Farmers Markets are becoming very popular in Houston and many other cities. People complain that the prices are too high. A small farmer does have much higher costs than the hugh industrial farms that provide food for your local grocery store chain , so the prices are realistic.
If they are too high for your budget, consider starting your own garden. In our neighborhood there are a number empty lots around that would be perfect. There is an abandoned house two doors down. We could make a garden in the yard of that house.
Unfortunately, we can't use the big lot behind us. Someone has appropriated it (not the owner or a renter) and has been parking school buses and pick up trucks there for years. When you park vehicles on land like that, the oil and grease from them sinks into the soil and ruins it for gardening, the soil gets poisoned.
A block away, across from a large middle school, there is a gigantic empty lot, just waiting for a garden. Its at the corner of Baird and Leeland in Houston. Maybe someone will want to start planting vegetables (you would need permission from the owner). Gardens are hard work, but the produce you get will be free (without pesticides).
When Lorraine Tenerelli tried to get her husband to bring their peaches to sell at Los Angeles County's first farmers market 30 years ago, he didn't want to be bothered. But he tagged along with her to a church parking lot in Gardena.
Los Angeles Times
By Mary MacVean
Officials join with farmers, market organizers and some of Los Angeles' best-known chefs to celebrate the anniversary of L.A. County's first such market. The mayor announces a food policy task force.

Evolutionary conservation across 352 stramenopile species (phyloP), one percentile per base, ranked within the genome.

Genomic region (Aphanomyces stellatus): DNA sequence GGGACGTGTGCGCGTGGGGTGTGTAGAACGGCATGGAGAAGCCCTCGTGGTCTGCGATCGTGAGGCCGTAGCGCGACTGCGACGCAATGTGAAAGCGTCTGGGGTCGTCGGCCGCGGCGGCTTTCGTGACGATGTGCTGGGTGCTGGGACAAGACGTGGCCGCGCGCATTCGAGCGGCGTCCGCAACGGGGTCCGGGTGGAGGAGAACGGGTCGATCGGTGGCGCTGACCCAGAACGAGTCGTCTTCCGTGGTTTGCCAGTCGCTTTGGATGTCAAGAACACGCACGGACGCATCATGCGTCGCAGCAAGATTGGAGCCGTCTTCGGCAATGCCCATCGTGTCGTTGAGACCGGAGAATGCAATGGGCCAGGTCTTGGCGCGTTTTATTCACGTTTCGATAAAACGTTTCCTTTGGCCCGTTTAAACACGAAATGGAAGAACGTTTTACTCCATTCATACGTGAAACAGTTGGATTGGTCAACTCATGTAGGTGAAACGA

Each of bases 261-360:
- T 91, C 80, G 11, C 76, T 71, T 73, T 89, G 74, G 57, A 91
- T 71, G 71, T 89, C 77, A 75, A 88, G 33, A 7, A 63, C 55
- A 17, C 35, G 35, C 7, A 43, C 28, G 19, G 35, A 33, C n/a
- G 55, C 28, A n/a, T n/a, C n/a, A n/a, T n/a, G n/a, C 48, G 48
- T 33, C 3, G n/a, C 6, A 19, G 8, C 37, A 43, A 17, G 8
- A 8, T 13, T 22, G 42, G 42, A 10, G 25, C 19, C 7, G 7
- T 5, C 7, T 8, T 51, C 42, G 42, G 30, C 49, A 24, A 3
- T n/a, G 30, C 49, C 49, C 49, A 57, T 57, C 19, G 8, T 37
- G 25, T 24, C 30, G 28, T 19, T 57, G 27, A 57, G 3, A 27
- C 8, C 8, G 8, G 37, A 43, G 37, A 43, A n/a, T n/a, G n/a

"When he saw the mob of customers, he said, 'We've got to plant more,' " Tenerelli said Thursday at the weekly farmers market outside City Hall. There, Mayor Antonio Villaraigosa and other officials joined with farmers, market organizers and some of the city's best-known chefs to celebrate the anniversary and the growth of farmers markets to a total of 121 today -- more than any other county in the country, the mayor said.
The celebration ranged from serious to fun, including a salsa contest -- the eating kind, not the dancing kind -- plus chef demonstrations and plenty of food vendors, naturally.
Villaraigosa also announced a food policy task force that will "help turn L.A. into the farmers market capital of the world."
"When you think of it, what is more important than the food we put on our table?" he said.
Every week, 1,000 farmers and food producers sell their wares to about 250,000 shoppers in L.A. County markets, he said, adding later that he shops at the Sunday market in the Larchmont neighborhood.
The work and membership of the task force, in which the city is partnering with Occidental College and the L.A. Conservation Corps, have yet to be decided, Deputy Mayor Larry Frank said. But among the issues it will consider are school food; access by the poor to fresh, nutritious food; the environment; and a permanent market hub, he said.
"Everyone should have access to good food," said Evan Kleiman, chef-owner of Angeli Caffe, host of the radio show "Good Food" and emcee of Thursday's event. "We may have moved to the city, but we still want to eat like we live on the farm."... link to complete LAT article